January 31, 2007
January 31, 2007
Medicom Life is distributing the re-production of Herman Makkink‘s “Rocking Machine” chair made famous by A Clockwork Orange. Having just completed an exhaustive month doing up my portfolio, I’ve been thinking a great deal about the intersection of art and design -and ultimately the trajectory of my future within it. Here’s a quote from the artist on the creation of the iconic piece and the inclusion of it in the film that I found quite amusing and apt:
“The Rocking Machine and the Christ Unlimited figures were not designed especially for A Clockwork Orange. They formed part of my studio work at the time, and, after seeing them there, Kubrick wanted to use them for the film because they probably had the futuristic look he and his wife wanted.
In the late sixties and early seventies, we, London based artists, felt terribly hip. We didn’t want to fight the establishment so much as shock them.
Pop Art was in full swing and so was the sexual revolution, so I combined a penis with a beautifully shaped female rear in fibre glass. I thought this would be really shocking. I thought I could make the object move by constructing a heavy pendulum swing inside. To my surprise I found that it made an irregular movement, so I exaggerated that by adding extra weights in various places. That resulted in Rocking Machine’s specific jerky motion.”
That jerky motion is forever imprinted on my brain. Hilarious! A marvel of physics, industrial design and art, all at once. But the question still remains: Functional and pragmatic design vs. the fantastical and arty? I should think that both can co-exist.
January 31, 2007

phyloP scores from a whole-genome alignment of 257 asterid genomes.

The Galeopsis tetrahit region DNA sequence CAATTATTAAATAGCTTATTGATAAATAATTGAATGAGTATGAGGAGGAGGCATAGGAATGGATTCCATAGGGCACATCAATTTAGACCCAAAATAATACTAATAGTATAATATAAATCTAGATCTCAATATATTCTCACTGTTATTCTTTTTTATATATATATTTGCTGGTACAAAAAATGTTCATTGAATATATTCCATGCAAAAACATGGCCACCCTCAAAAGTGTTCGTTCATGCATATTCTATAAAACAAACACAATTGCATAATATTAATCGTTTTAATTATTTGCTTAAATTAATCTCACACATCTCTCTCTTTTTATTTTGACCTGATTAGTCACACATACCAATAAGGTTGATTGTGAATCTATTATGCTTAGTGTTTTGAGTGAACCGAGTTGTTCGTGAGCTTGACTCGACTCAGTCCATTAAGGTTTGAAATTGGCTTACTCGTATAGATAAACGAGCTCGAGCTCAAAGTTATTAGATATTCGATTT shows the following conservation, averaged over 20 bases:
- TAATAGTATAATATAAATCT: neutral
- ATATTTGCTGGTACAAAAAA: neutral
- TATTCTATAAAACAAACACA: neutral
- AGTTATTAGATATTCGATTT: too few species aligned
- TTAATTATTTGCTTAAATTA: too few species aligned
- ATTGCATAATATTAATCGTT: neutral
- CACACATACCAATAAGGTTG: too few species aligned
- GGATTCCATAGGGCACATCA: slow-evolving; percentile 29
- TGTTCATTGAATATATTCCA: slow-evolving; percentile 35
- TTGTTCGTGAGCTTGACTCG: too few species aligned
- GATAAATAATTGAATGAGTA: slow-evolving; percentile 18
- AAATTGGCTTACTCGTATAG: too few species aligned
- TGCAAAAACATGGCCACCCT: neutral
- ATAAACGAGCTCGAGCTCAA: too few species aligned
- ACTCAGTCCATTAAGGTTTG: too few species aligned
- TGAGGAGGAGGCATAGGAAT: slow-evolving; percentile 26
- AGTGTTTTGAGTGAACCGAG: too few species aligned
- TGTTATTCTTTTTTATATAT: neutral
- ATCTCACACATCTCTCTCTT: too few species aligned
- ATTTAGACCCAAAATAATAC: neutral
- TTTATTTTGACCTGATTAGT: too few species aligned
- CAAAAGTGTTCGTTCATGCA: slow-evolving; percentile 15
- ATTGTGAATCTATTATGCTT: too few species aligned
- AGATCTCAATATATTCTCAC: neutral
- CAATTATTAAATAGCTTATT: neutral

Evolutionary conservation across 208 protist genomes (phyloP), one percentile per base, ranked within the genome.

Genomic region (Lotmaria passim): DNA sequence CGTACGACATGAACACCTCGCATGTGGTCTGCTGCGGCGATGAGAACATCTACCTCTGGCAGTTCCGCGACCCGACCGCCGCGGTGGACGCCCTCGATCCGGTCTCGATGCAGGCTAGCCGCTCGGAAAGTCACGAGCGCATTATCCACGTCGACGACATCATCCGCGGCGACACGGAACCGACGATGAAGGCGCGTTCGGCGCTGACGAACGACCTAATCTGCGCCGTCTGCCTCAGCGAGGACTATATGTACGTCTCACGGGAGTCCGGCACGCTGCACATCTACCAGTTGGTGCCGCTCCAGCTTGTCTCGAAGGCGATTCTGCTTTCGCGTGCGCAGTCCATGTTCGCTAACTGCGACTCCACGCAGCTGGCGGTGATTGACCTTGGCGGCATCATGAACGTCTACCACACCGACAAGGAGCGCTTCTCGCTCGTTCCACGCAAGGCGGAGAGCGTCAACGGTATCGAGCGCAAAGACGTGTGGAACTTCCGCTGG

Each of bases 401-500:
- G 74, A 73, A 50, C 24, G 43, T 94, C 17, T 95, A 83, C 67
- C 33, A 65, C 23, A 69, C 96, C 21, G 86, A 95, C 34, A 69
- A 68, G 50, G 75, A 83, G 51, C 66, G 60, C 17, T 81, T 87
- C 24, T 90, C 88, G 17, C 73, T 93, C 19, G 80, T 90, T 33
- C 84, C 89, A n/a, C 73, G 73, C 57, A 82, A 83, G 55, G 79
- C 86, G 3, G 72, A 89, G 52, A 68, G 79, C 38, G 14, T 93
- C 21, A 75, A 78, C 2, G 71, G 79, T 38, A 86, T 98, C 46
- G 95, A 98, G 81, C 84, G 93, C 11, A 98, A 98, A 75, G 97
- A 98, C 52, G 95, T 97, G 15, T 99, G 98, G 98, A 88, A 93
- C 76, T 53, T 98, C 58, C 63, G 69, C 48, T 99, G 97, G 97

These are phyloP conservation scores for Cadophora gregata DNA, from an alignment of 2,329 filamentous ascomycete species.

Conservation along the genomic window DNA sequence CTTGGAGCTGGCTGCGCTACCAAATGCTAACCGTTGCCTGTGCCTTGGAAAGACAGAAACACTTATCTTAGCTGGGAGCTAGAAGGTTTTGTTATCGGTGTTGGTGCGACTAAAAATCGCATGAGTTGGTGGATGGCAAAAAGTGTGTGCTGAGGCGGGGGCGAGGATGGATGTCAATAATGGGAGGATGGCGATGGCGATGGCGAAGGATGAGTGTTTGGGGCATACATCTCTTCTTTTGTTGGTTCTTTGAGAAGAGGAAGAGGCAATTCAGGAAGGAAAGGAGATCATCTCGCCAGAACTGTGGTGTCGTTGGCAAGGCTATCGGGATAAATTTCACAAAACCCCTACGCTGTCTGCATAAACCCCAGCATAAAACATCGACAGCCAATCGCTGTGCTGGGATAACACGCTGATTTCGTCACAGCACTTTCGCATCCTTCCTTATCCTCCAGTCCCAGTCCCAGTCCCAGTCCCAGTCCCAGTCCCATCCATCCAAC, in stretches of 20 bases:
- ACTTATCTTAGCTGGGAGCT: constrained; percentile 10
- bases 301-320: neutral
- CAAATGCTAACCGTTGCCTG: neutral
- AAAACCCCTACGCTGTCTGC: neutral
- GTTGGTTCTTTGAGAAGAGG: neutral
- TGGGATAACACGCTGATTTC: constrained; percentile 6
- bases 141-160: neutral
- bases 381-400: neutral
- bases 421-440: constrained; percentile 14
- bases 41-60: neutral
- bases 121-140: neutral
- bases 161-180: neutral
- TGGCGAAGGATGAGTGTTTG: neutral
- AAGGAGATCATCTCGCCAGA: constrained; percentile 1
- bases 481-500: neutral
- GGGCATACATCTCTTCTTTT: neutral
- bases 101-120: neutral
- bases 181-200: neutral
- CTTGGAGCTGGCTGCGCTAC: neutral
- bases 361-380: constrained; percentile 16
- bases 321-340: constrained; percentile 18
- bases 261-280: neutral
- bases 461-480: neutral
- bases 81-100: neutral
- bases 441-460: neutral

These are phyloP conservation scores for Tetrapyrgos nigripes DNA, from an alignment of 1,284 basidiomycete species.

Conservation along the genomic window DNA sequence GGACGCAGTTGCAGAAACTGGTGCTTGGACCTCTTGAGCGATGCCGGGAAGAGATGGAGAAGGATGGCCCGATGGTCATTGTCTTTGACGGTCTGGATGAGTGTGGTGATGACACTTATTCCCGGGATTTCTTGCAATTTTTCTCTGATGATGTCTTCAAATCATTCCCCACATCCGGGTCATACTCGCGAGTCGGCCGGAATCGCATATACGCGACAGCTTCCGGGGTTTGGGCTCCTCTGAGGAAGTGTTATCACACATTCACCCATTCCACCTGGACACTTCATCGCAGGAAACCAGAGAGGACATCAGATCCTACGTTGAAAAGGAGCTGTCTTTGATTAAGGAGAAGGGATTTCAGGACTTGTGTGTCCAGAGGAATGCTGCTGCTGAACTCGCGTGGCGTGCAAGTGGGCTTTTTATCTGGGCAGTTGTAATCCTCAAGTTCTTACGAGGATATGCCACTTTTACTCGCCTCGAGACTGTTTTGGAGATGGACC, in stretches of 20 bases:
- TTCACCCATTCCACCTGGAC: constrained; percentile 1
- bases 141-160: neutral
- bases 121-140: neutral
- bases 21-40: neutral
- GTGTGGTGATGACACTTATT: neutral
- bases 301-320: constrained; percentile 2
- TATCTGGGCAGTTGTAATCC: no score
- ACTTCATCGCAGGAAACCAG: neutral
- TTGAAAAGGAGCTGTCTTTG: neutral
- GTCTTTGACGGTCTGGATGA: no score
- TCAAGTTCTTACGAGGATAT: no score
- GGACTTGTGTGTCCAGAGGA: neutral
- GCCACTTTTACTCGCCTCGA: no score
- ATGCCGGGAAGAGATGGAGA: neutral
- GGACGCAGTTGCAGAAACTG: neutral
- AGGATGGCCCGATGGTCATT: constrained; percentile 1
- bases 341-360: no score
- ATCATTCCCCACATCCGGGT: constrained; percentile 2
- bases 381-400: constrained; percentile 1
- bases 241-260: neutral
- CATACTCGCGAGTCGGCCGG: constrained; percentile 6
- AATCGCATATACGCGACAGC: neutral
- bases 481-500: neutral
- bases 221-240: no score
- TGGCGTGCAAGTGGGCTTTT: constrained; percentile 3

Looking for a sofa faithful to one’s personality and lifestyle is a difficult task. Finding the perfect model for one’s home and then trying to figure out how to get it from Japan to Eastern Canada is another matter. I simply refuse to submit to yupster furniture and the requisite ridiculously large “luxury” sofas, and this Medicom Life sofa upholstered in a print by Genevieve Gaukler is the perfect antidote. It even retains a certain DIY element that is much appreciated. While I play the waiting game on a particular hunter green cord l-shaped mid-century modern sofa that shall remain nameless, this one comes a close second.
January 25, 2007
I have a small obsession with Jean Seberg which began at age thirteen when I first saw À bout de souffle. Her unique gamine beauty was always utterly captivating no matter how many times I’d watched the film (over twenty without question). Piggybacking on UE’s Jean bio post and her intriguing but tragic life story, I add my tribute screenprints.
January 23, 2007
I am in need of a sturdy canvas bag capable of hauling some brutally heavy books. Dominique Picquier‘s tote is most apt, and her wonderful prints are divine – they make the backache worthwhile…
January 14, 2007
Shoe shop Té Casan seems to make the business of footwear design seem so easy. Seven designers produce a shoe exclusive per week (each in a very limited number), they’re produced and sold by the company through their retail store(s). What seems marvellous in this situation is that the relationship between the designer, company and consumer is open and a nurturing one. These aren’t faceless designers working under a label, each of them is profiled in detail and their collections distinct of one another, the label is all about the individual designers. I particularly like Zoe Lee and Niki Robinson‘s respective collections.
Having just watched the CBC doc High Heel Confidential just the other night (which was cheesily produced but had great participants/interviews), and just being totally inspired with the emerging footwear designers out there, I wonder once again if the life of a cobbler is calling me.